A good example of another bible word that is a transliteration, is the word baptize. The original Greek word was “baptizo”, also pronounced “baptidzo”. But it’s been transliterated into the English word “baptize”. And the meaning of course is.. “to immerse”, or to “dip or plunge”. But here’s the big problem with a transliterated word. Along with the change of spelling, and the change of pronunciation, people tend to want to change the meaning. And so people have tried to change, what it means to baptize. They want to change it to mean “sprinkle” or “pour”. But you can’t change God’s word, and God’s word says that we are “buried in baptism”. (Romans 6, verse 3) And that is without a doubt, an immersion in “the watery grave” of baptism.
And the same holds true for thankfulness.. “euchariste’o”. Along with changing the spelling and the pronunciation, people have also tried to change the meaning. They really have made up a completely new word. The word in the bible, is a verb, it denotes action.. The “giving” of thanks. But the new word, that’s been made up, is now a noun, which instead of referring to the action of giving thanks, it now refers to the thing for which thanks is given.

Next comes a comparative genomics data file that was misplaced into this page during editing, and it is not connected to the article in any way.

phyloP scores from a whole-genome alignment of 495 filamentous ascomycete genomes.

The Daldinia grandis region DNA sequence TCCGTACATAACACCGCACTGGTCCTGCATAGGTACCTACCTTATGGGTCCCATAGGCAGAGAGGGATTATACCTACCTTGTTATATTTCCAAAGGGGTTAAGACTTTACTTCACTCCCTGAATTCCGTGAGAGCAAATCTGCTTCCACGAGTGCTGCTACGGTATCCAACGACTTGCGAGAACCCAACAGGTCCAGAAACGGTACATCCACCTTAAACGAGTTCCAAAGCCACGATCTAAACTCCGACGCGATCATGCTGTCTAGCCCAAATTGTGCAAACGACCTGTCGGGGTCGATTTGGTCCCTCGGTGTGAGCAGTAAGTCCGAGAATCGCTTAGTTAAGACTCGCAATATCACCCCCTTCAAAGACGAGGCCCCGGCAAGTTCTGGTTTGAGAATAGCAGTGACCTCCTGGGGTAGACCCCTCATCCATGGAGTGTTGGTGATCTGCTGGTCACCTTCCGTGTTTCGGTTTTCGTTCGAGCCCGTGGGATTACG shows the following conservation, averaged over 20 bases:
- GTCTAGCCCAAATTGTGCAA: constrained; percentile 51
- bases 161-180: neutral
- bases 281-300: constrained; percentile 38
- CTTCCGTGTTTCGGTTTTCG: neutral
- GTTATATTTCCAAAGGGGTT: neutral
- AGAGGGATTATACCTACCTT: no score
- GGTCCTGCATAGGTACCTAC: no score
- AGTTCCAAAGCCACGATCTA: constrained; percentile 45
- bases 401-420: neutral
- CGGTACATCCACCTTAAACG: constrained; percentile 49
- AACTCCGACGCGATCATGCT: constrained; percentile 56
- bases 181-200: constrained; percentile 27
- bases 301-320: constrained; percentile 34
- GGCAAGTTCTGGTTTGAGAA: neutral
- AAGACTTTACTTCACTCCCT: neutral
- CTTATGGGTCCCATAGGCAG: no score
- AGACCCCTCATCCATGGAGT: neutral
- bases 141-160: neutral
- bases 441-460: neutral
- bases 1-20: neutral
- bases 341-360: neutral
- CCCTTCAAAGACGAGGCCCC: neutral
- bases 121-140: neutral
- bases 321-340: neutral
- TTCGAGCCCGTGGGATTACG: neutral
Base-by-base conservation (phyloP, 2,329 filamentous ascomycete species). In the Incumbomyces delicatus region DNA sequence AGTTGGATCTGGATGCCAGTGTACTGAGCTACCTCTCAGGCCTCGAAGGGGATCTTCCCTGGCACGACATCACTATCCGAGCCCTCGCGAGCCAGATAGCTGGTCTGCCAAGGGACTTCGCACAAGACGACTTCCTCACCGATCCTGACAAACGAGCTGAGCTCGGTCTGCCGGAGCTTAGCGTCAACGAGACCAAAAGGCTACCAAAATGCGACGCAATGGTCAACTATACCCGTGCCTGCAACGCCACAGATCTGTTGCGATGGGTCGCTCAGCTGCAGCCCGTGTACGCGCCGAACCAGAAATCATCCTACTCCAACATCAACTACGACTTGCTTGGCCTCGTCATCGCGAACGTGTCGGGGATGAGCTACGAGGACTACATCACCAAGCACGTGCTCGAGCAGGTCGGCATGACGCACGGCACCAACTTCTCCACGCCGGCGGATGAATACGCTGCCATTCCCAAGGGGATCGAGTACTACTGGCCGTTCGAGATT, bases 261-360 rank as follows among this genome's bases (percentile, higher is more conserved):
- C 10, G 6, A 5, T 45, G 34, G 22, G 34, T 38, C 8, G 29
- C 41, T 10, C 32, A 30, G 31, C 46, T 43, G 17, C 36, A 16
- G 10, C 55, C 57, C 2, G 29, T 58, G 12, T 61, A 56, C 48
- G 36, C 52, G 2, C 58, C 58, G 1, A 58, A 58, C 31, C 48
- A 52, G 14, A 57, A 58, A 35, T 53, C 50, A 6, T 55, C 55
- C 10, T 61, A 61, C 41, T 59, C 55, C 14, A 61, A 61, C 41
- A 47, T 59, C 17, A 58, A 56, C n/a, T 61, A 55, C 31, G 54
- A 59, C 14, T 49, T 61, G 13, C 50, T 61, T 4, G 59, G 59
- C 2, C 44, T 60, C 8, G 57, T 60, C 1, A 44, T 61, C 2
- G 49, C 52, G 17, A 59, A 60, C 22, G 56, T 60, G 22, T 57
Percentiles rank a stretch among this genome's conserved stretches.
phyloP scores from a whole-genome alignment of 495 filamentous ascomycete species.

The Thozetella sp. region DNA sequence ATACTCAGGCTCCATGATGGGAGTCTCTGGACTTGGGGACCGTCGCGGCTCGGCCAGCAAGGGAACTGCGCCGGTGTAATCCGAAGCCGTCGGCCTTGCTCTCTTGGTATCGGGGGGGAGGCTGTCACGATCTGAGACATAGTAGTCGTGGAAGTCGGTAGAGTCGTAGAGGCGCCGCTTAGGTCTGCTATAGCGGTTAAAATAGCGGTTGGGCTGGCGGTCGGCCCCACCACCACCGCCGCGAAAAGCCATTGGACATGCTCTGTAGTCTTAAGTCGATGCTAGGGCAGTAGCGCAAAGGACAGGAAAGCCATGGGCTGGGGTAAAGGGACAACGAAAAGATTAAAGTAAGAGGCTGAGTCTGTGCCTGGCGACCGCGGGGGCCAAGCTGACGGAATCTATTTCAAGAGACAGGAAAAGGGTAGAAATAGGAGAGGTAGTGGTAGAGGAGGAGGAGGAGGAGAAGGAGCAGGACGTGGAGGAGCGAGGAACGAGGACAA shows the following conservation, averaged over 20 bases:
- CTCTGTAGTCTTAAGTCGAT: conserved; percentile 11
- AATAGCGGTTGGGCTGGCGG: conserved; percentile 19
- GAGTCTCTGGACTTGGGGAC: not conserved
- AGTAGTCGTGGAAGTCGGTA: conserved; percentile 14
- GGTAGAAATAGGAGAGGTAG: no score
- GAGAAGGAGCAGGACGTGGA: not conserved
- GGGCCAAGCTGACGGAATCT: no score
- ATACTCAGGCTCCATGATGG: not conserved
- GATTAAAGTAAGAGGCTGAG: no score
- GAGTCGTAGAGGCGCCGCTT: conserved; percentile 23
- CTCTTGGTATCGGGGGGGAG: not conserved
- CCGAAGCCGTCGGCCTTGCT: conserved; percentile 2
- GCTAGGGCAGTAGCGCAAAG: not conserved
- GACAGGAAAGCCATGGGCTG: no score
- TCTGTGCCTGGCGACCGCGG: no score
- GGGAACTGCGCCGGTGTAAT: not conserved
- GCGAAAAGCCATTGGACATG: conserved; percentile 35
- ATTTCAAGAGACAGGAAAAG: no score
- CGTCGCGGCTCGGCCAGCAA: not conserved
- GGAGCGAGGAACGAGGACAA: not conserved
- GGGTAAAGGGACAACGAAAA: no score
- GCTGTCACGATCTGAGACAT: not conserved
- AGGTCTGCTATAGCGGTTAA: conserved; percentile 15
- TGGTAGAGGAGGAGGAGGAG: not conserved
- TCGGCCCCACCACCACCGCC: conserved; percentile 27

And this change, due to unbelief in the simple words of God, dates back to probably the second or third century AD. Just a hundred or two years after Jesus Christ “gave thanks” for the unleavened bread and the fruit of the vine; Such as is described in Luke 22:19 & 20..
There the scriptures tell us; “And He took bread, and when He had GIVEN THANKS, (there’s the action described) ..When He had given thanks, He broke it and gave it to them, saying; This is My body, which is given for you. Do this in remembrance of Me. And likewise the cup, after they had eaten, saying; This cup which is poured out for you, is the new covenant in My blood.”